Extra Credit: Classmate profile

Living with Immigrant Traditional Parents

A lone student walks up to the front of the class to receive her punishment. She missed five questions on her test, thus earning her five lashes across the palm of her hand with a ruler. The teacher doesn’t reserve any strength because this is for her own good.

This was the norm of the school system of India, the place where Rajvir Kaur, 21, was born. Though Kaur was able to escape from physical abuse of the school systems in India, this did not mean she could escape from the Indian culture.

“All I remember is getting hit, I don’t remember why, but it was traumatic since I still remember her face,” she said.

Kaur’s family is very traditional. Her father was especially strict about her behavior as a female growing up.

Kaur recently cut her hair but accidentally cut it too short. She said she will be keeping it up in a bun for awhile because “he’s very traditional, he definitely wouldn’t be happy.”

In India, it’s legal for parents to beat their children. Sometimes it got out of hand, Kaur said.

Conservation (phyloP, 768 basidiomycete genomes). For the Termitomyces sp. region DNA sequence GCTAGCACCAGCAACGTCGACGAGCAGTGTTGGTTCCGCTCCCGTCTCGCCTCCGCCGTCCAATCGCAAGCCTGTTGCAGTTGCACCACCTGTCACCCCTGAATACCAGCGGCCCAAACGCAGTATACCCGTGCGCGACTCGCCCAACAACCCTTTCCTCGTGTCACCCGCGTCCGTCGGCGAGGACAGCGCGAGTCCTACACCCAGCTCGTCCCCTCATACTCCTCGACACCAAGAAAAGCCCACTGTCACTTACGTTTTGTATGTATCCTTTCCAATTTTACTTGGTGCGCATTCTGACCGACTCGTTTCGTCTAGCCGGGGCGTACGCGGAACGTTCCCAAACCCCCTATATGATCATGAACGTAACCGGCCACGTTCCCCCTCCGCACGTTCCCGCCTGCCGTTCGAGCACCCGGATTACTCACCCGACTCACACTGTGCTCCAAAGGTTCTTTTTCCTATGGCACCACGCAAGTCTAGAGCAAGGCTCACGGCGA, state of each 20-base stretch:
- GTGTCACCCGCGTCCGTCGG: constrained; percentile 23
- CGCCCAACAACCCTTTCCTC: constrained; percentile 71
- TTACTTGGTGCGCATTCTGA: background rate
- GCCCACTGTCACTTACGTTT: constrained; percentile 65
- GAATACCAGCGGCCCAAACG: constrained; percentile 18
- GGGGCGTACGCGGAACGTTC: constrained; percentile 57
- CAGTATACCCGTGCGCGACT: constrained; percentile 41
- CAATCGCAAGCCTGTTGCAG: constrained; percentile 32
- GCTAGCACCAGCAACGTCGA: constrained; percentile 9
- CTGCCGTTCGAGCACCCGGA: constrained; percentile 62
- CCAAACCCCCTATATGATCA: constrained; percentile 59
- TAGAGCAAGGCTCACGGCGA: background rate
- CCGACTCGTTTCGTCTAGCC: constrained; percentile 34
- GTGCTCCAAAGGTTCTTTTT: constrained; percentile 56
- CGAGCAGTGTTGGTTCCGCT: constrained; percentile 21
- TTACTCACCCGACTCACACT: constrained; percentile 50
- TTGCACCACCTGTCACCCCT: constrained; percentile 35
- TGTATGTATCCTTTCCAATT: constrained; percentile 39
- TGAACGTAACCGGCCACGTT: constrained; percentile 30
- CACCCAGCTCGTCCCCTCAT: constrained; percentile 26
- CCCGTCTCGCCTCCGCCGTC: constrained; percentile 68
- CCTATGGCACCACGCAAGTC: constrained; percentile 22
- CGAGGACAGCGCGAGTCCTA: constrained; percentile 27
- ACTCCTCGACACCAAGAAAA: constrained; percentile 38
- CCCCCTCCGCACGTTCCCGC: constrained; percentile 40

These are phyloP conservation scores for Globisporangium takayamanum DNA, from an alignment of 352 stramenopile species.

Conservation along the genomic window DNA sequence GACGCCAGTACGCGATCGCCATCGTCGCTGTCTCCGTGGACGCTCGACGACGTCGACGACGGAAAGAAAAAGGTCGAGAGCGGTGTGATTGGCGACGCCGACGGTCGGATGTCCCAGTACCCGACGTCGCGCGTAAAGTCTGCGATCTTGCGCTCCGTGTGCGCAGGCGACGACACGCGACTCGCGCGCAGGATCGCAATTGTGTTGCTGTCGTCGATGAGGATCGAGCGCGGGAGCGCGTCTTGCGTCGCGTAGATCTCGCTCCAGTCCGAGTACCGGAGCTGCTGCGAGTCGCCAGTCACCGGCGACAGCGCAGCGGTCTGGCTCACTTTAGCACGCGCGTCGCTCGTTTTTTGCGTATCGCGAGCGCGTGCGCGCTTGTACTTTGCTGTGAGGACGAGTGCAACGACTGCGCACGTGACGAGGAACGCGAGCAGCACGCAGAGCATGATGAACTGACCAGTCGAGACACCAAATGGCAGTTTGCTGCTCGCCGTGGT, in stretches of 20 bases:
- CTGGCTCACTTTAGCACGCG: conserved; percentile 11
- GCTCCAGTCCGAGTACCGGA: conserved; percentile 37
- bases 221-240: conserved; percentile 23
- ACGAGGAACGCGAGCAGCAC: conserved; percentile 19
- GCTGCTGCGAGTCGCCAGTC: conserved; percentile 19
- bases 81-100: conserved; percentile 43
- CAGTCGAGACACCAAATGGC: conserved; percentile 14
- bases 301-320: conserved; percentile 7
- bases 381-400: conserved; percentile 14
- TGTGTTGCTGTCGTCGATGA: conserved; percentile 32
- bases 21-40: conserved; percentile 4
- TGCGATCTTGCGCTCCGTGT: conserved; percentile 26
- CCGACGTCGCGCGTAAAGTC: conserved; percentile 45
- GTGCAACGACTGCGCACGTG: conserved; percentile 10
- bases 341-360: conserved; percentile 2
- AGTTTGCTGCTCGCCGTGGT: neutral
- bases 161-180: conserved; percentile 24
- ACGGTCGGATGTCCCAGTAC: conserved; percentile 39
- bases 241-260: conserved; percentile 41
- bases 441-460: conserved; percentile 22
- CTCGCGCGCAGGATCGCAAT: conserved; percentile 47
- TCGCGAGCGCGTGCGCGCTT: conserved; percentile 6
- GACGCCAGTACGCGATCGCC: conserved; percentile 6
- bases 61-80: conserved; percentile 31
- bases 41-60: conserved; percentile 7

“My brother protected me,” she said.

Kaur’s brother had times when he strayed from the right path because of peer pressure. It was very hard on Kaur to see it happening, but he picked himself up and started again.

“My older brother, Rajvinder, wow, stand behind that man until the day I die,” she said.

Kaur enjoyed volley ball and track very much as a child but sports were a taboo for girls in the Indian culture.

“My father wouldn’t let me because I was a girl,” she said.

It is one of Kaur’s greatest regrets to this day, “it’s too late for me and I have a shoulder injury from pulling a muscle while playing in secret.”

Kaur volunteers in VITAS Hospice Center, but this needs to be kept a secret from her father. “My mom supports me, but my dad doesn’t because I’m a girl,” she said.

“My escape is music. I just plug in,” Kaur said.

Children from immigrant families face extra hurdles trying to find middle ground between American and their home culture. Being fluent in a different language than one’s parents doesn’t help the situation either.

It takes awhile to come out of the box. It took her 12 years to comfortably talk about her struggles as a child.

“Although sometimes I still can’t talk about it,” she said. “I just don’t want it to define me.”

Kaur is majoring in social work with a minor in journalism. “I just volunteer secretly and tell my dad I’m attending class. I’m sure everything will work out in the end.”


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